On October 16, “wordiacs” across the country will celebrate the anniversary of the birth of Noah Webster, considered the father of the American dictionary. While school-aged children might ‘take a page out of that book’ and brush up on their dictionary skills, you and your early learner can join the “party” with vocabulary-expanding games and activities.
Vocabulary grows very quickly from ages one to six. Toddlers have about a 20-word vocabulary. By first grade, most children have approximately a 2,600-word expressive vocabulary (words they say) and a 20,000 to 24,000-word receptive vocabulary (words they understand).
Vocabulary development enhances critical thinking, promotes comprehension of new concepts, and is a crucial factor in reading skills and school success in general.
HOW TO PROMOTE A RICH, VARIED VOCABULARY
A word (actually two) to the wise – TALK and READ to your child.
Talk It Up
Research shows a direct link between a child’s academic performance in third grade and the number of words spoken at home between birth and age 3, so ‘talk a blue steak’ with your child:
- Include new and interesting words in conversations: mealtimes, at the grocery store, in the park. Introducing new words in context helps your child learn their meaning.
- Use gestures and facial expressions to help make sense of new words.
- Invite your child to talk with other children. Encourage the conversation with questions and comments.
- Sing with your kiddo and recite poetry and rhymes (Mother Goose counts!) to playfully introduce vocabulary.
The benefits of daily reading with children are well documented. Enhance your child’s vocabulary development during read-aloud sessions by explaining new words, discussing interesting aspects of the illustrations, asking a few open-ended questions, and encouraging your child to finish sentences or rhymes in books with repetitive refrains. And, when your child asks you to read The Gingerbread Man each night for a week, take heart! Studies with young children show that more words can be learned when books are read several times.
EI’s Once Upon A Craft line of storybook and craft activities gives children opportunities to read, re-read, make crafts, and enjoy multiple creative experiences with classic fairy tales.
PLAY WITH WORDS!
Take turns acting out word meanings. Try nouns and verbs; you can even sprinkle in some simple science and math terms like rain, roots, circle, number, etc.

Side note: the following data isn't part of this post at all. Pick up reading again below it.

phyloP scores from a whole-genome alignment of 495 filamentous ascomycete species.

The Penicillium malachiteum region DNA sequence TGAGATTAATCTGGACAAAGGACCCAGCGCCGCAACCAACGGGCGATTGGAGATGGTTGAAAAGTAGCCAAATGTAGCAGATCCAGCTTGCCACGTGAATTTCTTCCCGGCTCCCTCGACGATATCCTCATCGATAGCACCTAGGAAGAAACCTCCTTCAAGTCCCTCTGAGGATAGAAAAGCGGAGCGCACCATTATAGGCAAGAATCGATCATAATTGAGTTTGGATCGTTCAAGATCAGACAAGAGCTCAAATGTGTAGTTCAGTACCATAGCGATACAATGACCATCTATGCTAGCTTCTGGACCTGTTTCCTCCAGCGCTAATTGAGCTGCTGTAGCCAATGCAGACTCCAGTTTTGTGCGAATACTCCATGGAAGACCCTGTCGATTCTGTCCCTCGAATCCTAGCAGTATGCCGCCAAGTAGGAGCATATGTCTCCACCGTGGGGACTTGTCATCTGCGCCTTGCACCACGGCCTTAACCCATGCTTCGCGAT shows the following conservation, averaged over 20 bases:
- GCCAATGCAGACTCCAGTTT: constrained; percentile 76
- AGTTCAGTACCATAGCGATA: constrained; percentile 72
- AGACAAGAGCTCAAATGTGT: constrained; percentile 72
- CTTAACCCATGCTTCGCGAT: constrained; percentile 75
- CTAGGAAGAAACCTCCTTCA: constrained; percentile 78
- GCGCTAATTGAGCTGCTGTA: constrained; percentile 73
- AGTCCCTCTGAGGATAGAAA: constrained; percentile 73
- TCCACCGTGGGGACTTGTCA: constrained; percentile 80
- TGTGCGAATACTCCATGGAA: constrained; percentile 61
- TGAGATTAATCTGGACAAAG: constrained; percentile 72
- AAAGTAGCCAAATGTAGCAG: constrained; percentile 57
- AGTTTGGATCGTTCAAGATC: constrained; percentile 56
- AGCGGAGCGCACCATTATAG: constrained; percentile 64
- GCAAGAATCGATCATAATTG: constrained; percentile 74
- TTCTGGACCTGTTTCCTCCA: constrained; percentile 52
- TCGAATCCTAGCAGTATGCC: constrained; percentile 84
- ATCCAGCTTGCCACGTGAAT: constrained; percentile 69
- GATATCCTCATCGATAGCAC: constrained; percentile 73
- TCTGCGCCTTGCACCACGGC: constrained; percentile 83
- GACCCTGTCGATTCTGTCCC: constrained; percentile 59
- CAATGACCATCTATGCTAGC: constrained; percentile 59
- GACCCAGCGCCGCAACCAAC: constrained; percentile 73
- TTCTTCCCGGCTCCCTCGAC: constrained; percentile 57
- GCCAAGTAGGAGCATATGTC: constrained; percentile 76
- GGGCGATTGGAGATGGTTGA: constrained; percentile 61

Odd Word Out
Say four words, three of which share a link, and one word that doesn’t belong. Encourage your child to shout out the “odd word out.” For example: red, green, cat, and blue.
Develop a vivid vocabulary that makes you child’s speaking and writing come alive! Work together to cut out colorful pictures from old magazines and catalogs and glue them to poster board. Then take turns playing I Spy, describing in as much detail as possible each item, including its color, shape, size, texture, sound, smell, movement, and so on.
Simon Says Strut!
Get the wiggles out and the vocabulary learning in! Play a game of Simon Says with directions using vocabulary-enriching action words (verbs). Here are some examples:
STRUT like a peacock
PROWL like a wolf
WADDLE like a walrus
Enhance the kinesthetic connection with EI’s Magic Moves Electronic Wand, an interactive music and movement toy with 26 tunes, sparkling light shows, and 90 movement activities.
Unleash a blizzard of word learning and creativity. What is your child talking non-stop about lately? Super-heroes, submarines, spiders – whatever it is, word storm the topic together. TIP: Your child will have even more to say after sharing a nonfiction book about the topic. Your child obsessed with spiders? Read a book (or two) about them! EI’s Hot Dots Jr. Ultimate Science Facts Interactive Book Set has three kid-favorite subjects: Dinosaurs, Sharks, and Space.
After reading a book (or watching a spider in your garden!), word storm adjectives that describe spiders and verbs that tell how they move.
Spiders: tiny, creepy, fast, hairy…
How spiders move: hide, jump, crawl, climb, hunt…
Work with your child to use the word stormed lists to create sentences about spiders: Tiny spiders hide. Creepy spiders crawl. Hairy spiders hunt. Make a spider book by writing each sentence on a page for your child to illustrate.